In Oracle over-usage of CPU is caused by many things. The most common is poorly built SQL (missing indexes can also cause problems even though too many and too large indexes can cause the same problem), SQL statement reparsing or reloading and re-execution, poorly designed database structures (this includes rollback segments) and waiting for lock releases (contention for latches); usually a sign of poor database structure design.

Checking for Re-Parsing of SQL Statements

select substr(name,1,32) "Statistic", value from v$sysstat
where name in ('parse time cpu','parse time elapsed', 'parse count (hard)', 'parse count (total)');

Statistic                            VALUE
-------------------------------- ---------
parse time cpu                           0
parse time elapsed                       0
parse count (total)                    387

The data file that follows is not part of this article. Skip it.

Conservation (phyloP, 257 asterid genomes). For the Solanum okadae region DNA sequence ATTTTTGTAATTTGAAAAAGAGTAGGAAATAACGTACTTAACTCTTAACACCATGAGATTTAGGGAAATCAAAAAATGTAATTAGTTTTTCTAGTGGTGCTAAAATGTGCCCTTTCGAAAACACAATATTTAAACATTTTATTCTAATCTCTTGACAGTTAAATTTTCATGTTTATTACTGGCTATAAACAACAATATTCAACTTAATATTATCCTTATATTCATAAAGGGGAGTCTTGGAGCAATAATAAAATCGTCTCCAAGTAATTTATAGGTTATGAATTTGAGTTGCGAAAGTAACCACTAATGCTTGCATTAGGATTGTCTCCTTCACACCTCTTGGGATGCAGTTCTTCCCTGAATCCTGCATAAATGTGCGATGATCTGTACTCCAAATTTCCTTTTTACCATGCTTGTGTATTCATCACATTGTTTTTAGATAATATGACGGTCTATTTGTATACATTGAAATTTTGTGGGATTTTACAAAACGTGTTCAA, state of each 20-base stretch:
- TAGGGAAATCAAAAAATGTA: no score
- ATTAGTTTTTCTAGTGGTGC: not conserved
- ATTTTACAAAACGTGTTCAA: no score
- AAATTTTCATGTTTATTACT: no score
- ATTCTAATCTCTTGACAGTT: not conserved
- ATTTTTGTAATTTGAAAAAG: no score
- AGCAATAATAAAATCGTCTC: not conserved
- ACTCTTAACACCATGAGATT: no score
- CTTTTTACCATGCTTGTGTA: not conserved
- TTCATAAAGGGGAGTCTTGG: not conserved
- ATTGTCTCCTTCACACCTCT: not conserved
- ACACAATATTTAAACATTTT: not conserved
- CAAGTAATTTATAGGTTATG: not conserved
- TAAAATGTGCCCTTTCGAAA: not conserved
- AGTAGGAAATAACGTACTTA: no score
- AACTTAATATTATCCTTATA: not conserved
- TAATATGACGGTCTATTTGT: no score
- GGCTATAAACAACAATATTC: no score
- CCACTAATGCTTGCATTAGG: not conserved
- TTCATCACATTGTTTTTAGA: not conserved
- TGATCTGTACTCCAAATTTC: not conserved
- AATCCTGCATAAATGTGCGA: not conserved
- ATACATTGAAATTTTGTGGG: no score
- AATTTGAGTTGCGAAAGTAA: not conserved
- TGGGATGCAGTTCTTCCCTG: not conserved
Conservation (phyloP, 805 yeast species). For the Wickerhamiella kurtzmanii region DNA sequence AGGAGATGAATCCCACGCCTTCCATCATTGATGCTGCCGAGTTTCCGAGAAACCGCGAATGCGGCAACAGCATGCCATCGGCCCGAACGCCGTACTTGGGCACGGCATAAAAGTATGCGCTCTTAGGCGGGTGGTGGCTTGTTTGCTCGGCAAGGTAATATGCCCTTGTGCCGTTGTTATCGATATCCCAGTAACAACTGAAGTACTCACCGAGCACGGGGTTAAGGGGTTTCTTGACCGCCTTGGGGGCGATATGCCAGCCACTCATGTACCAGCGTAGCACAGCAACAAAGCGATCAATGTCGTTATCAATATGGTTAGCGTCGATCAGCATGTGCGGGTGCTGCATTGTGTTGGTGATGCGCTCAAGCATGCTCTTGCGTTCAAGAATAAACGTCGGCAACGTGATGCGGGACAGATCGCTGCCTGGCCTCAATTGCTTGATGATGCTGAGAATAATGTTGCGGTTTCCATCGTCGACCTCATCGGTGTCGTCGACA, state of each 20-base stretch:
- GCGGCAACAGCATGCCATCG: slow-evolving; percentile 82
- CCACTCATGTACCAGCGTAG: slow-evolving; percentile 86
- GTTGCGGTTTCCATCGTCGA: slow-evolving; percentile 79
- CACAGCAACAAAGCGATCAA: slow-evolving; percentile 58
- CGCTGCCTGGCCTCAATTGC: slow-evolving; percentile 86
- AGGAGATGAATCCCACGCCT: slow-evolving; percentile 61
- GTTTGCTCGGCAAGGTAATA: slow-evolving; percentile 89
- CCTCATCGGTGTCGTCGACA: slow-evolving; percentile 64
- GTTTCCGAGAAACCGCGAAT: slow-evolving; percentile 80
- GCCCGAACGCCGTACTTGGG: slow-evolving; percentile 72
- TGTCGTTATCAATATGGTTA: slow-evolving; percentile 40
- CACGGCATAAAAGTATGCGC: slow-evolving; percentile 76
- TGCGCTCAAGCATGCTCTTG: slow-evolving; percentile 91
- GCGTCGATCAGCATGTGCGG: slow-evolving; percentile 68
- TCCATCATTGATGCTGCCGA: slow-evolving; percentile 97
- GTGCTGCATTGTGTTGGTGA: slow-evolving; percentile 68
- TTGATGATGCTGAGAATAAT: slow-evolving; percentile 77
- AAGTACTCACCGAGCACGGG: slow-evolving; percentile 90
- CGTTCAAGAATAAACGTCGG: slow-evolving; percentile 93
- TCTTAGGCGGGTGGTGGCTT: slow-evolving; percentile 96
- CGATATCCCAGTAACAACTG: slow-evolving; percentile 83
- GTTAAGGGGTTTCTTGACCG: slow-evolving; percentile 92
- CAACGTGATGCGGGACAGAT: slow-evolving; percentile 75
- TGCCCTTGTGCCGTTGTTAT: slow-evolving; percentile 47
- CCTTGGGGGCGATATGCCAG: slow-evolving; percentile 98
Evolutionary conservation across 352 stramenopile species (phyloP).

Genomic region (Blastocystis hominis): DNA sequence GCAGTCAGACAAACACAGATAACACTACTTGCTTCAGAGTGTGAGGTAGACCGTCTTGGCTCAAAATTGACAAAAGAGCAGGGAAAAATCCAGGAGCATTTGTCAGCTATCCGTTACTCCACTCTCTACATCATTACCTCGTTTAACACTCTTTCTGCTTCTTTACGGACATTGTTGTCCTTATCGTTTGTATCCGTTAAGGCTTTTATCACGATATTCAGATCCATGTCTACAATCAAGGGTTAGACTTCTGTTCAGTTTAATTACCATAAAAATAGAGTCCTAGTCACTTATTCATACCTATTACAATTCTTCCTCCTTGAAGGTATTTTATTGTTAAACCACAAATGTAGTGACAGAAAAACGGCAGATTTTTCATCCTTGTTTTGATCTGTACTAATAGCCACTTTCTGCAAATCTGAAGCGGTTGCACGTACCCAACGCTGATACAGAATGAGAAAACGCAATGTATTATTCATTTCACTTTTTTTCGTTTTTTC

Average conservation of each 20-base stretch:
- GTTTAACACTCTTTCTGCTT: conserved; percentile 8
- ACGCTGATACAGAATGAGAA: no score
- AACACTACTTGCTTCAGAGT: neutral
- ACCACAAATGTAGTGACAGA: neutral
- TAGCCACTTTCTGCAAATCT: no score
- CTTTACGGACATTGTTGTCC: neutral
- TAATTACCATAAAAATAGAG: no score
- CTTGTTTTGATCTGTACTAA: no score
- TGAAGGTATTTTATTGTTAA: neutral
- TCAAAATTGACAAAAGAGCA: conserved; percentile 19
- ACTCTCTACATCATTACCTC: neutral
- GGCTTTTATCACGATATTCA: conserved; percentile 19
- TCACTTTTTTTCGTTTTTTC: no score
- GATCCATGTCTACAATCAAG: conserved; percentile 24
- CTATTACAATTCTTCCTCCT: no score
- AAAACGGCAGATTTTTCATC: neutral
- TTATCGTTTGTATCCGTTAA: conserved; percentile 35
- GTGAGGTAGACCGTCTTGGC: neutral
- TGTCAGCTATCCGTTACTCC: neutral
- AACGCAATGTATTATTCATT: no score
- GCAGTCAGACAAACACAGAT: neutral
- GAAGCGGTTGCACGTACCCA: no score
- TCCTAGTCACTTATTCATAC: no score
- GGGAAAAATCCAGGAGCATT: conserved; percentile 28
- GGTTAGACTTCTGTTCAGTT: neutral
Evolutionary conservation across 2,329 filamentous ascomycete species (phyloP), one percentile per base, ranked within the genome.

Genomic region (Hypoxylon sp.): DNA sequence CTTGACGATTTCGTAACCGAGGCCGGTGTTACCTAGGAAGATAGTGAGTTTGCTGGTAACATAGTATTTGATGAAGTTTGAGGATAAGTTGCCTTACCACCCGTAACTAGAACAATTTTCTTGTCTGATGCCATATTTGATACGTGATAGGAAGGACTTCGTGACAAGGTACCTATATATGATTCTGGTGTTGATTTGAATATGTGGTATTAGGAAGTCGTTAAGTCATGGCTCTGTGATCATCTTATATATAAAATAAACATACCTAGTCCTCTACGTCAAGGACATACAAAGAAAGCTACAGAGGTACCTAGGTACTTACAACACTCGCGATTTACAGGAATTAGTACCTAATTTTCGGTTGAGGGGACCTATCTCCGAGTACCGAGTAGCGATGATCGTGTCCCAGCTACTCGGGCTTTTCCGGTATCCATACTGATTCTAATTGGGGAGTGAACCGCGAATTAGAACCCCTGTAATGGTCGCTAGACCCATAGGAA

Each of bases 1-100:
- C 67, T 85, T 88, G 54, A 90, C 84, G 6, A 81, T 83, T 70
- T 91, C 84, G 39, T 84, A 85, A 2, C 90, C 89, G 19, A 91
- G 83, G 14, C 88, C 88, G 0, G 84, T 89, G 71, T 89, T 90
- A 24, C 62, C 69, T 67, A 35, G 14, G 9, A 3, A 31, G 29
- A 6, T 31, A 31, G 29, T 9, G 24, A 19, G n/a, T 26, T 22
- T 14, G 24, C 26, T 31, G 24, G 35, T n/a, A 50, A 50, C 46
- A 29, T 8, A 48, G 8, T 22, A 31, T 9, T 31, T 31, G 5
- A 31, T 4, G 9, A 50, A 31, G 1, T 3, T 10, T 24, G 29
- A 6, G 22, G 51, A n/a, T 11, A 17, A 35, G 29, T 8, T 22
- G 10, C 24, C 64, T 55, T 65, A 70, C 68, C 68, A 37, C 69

parse count (hard)                     133

Frequently Reparsed Statements

Increase the SESSION_CACHED_CURSORS parameter to lower re-parsing. Also use bind variables in SQL statements rather than hard-wired literal values. A SQL statement with differing text will be reparsed. SQL statements in stored procedures utilising bind variables are the most efficient since the text of the SQL statement lokks the same and thus the statement will not reparsed. Remember that the process of reparsing is the process of regeneration of an optimised execution plan, not the actual execution of that execution plan. See How to Find Problem Queries.

select substr(sql_text,1,64) "SQL Text",parse_calls,executions from v$sqlarea order by parse_calls;

SQL Text                                                         PARSE_CALLS EXECUTIONS
---------------------------------------------------------------- ----------- ----------
ALTER DATABASE MOUNT EXCLUSIVE                                             0          1
ALTER SESSION SET NLS_LANGUAGE= 'AMERICAN' NLS_TERRITORY= 'AMERI           0          1
alter database open                                                        0          1